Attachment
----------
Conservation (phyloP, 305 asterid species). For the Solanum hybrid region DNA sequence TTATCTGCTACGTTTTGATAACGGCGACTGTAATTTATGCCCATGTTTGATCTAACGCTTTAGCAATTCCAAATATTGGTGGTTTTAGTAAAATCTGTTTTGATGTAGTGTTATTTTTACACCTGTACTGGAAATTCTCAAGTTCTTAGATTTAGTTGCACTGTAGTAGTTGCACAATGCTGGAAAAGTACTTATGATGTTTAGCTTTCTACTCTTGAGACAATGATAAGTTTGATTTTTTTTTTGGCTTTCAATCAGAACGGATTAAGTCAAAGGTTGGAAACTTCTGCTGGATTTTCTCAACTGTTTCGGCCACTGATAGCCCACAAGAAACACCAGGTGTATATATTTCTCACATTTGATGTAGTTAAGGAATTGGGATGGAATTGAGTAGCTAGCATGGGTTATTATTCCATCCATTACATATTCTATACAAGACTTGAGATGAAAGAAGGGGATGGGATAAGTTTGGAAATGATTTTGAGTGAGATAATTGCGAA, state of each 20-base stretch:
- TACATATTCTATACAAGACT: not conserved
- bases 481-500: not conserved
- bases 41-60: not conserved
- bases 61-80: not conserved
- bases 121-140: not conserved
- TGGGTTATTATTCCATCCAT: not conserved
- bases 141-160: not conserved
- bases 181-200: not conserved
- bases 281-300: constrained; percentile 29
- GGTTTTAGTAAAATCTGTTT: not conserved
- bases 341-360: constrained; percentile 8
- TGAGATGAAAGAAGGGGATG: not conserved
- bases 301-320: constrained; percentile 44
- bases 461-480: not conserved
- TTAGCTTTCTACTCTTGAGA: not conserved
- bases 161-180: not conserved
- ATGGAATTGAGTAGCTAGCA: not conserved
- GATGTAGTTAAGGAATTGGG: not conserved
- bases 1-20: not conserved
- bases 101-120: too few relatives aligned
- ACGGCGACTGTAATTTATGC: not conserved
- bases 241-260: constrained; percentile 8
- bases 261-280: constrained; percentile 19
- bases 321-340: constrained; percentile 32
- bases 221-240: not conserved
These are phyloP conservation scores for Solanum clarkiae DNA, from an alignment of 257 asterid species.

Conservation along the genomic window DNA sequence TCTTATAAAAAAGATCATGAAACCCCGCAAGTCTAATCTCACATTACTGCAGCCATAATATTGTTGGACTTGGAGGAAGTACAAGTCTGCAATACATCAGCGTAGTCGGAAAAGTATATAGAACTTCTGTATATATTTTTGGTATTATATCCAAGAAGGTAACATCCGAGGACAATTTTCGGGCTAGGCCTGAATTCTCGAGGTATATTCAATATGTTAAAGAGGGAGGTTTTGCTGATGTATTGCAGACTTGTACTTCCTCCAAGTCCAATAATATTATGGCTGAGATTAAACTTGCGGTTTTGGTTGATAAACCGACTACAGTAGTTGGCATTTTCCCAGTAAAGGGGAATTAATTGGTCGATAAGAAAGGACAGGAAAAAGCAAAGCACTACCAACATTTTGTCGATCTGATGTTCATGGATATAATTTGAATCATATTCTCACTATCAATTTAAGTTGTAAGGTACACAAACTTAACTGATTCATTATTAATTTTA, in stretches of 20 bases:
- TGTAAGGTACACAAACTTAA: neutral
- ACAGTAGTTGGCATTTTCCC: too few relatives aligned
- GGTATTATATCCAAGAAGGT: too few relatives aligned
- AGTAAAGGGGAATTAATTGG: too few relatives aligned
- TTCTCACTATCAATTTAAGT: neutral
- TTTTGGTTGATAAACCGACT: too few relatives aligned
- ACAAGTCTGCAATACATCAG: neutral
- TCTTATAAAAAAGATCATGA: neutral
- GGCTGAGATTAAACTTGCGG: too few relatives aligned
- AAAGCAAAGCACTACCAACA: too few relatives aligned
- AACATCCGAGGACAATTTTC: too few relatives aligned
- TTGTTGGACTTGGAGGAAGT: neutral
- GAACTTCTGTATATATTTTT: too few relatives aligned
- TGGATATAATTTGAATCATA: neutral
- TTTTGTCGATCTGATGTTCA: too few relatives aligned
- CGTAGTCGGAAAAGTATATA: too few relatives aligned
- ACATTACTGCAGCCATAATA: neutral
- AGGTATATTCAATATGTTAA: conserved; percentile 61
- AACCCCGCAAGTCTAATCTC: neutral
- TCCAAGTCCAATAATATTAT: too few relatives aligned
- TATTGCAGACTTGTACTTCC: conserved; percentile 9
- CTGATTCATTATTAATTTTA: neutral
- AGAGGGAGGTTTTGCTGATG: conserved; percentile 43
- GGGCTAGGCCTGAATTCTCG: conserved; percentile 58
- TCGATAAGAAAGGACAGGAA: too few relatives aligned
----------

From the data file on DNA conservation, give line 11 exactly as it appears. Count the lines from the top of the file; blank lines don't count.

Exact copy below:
- GGTTTTAGTAAAATCTGTTT: not conserved